LIVE REVIEW: Trixie Whitley @ The Basement, Sydney (19/04/14)

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Trixie Whitley’s musical journey to-date has taken some interesting and different directions, from the soulful dub excursions of Black Dub with Daniel Lanois and others, to forging her own solo career and its rich melting pot of soul, jazz, funk and blues. She treated the Basement audience to all of that and more, particularly with her newer songs.

Playing two sets, Whitely set about showcasing her range, both vocally and stylistically as a songwriter. Those only expecting the piano-based soulful excursions would have been surprised and possibly jarred by her ventures centre-stage with distorted guitar and loose, ragged rock songs. It all seemed to make perfect sense when taken as a whole as Whitely convincingly demonstrated her ability to harness and deliver her soulful and deeply emotive singing and a musically curiosity to seek out new ways to write and perform the music around those emotions.

Her voice was in fine form, traveling from a deep, rhythmic sound right up into her high register, complete with cracks and aching, heart-laid-bare rawness. With a backing duo (bass & drums) providing just the right amount of tension and context Whitely was able to create some wonderfully hypnotic music. On guitar she gave the impression that she’s using it to find new angles in her music and those songs were definitely more primal, riff and groove-based. To see an artist in transition between a debut album and the next step of her career was intriguing and Whitely herself admitted that coming to Australia where all of her songs were new to the ears of the audience was a real thrill. Whitely backed up her reputation and critical acclaim with a strong and often spine-tingling performance yet one senses, as with most career artists refining their art, her best is still yet to come.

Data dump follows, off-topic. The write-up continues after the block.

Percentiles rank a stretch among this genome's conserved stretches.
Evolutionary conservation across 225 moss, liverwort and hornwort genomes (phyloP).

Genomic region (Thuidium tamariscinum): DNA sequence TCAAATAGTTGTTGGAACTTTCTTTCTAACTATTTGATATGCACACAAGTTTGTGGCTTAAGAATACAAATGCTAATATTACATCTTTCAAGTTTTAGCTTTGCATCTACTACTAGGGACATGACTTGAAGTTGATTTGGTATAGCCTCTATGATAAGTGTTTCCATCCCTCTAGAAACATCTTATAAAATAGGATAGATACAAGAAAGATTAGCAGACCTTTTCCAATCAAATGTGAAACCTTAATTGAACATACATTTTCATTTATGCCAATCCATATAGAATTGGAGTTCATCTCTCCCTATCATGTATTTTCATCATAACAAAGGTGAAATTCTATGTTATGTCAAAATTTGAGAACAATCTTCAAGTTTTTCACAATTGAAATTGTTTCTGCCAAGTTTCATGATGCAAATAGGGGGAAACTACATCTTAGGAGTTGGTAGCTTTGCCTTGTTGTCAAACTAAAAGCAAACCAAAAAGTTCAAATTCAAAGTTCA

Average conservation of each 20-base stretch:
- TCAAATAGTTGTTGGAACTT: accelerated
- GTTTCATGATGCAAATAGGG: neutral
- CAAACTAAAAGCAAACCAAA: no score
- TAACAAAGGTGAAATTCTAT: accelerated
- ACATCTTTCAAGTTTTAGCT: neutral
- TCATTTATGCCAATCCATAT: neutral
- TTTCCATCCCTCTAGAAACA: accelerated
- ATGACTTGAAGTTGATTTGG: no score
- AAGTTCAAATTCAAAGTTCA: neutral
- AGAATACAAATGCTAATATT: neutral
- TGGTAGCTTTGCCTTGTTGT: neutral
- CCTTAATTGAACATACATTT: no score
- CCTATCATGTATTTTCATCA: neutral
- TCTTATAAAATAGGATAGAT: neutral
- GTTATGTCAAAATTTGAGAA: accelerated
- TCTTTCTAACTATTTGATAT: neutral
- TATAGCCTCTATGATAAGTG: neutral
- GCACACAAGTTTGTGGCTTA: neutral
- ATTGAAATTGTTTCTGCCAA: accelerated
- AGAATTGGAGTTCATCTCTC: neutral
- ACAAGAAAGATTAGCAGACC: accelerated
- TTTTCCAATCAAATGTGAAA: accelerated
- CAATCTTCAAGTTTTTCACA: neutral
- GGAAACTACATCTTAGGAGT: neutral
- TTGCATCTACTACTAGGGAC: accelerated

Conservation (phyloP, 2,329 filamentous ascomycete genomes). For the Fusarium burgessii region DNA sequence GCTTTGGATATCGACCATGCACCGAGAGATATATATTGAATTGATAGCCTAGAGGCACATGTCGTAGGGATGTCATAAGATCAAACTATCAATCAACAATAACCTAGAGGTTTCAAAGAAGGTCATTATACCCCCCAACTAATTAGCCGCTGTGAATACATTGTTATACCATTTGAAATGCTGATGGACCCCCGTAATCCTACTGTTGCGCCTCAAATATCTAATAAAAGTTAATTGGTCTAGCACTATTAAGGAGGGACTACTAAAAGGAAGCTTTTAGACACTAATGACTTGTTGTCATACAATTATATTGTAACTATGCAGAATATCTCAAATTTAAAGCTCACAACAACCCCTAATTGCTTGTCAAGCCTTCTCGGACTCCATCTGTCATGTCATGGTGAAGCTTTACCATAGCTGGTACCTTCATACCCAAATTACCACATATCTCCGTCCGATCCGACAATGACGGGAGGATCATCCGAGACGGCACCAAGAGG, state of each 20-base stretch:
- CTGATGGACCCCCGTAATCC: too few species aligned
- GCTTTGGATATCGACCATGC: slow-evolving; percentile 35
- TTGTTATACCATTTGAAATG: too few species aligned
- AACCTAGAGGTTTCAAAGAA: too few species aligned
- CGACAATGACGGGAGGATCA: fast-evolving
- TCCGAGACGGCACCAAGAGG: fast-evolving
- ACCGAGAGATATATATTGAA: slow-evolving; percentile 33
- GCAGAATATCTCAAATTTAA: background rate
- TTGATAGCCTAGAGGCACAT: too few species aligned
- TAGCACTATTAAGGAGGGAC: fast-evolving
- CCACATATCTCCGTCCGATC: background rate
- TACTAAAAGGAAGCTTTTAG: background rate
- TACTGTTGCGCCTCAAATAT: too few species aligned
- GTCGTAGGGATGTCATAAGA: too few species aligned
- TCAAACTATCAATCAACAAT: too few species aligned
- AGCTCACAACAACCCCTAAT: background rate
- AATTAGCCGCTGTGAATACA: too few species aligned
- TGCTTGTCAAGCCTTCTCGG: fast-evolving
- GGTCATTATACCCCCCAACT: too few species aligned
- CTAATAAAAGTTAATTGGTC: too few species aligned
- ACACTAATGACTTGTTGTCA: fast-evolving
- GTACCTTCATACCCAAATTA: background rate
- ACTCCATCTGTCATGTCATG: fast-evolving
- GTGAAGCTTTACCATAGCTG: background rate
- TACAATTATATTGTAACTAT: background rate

Chris Familton

this review was first published in The Music

LIVE REVIEW: The Necks @ The Basement, Sydney (13/02/13)

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photo by Holimage

by Chris Familton

As far as experimental, improvised music goes The Necks are the masters of their craft, never playing the same set twice and composing and creating widescreen, emotionally rich music in the moment. The trio played two hour long sets at The Basement and even though the instrumentation remained the same (piano, drums, bass) the virtuosic talent and imagination of Chris Abrahams, Tony Buck and Lloyd Swanton ensured that they felt like two distinct pieces of music.

After a minute of silence as the trio readied themselves Abrahams initiated the first flurry of notes on the piano that were full and melodic. Swanton absorbed the tonality and sweep of sound before easing his bass into the music while minutes later Buck did the same using low trajectory, rattling snare rolls to unsettle and scrape up against the gentler sounds that preceded him. The pattern of the piece was an evolutionary one that began with a delicate ornate whisper and gradually grew to a sustained squall. The music rose and fell as the players advanced and retreated at different points but the feeling was always of forward movement and auditory travel. Defining moments in both the pieces came when Buck shifted from textural, background percussion that at times sounded like a clanging abandoned ship or creaking machinery to slightly more traditional drum behaviour. The kick drum beat a pulse and toms were incorporated and when combined with Swanton’s bass in the second set the effect was reminiscent of some of the darker, avant-garde electronic music of recent years with dark, vaguely ominous themes. Abrahams’ endlessly inventive work on the keys also impressed. From morse code sounding alien dispatches to rippling and billowing runs of notes he showed both exceptional endurance and imagination. Their music was both intellectual and physical, a immersive full body experience.

this review was first published in The Drum Media / The Music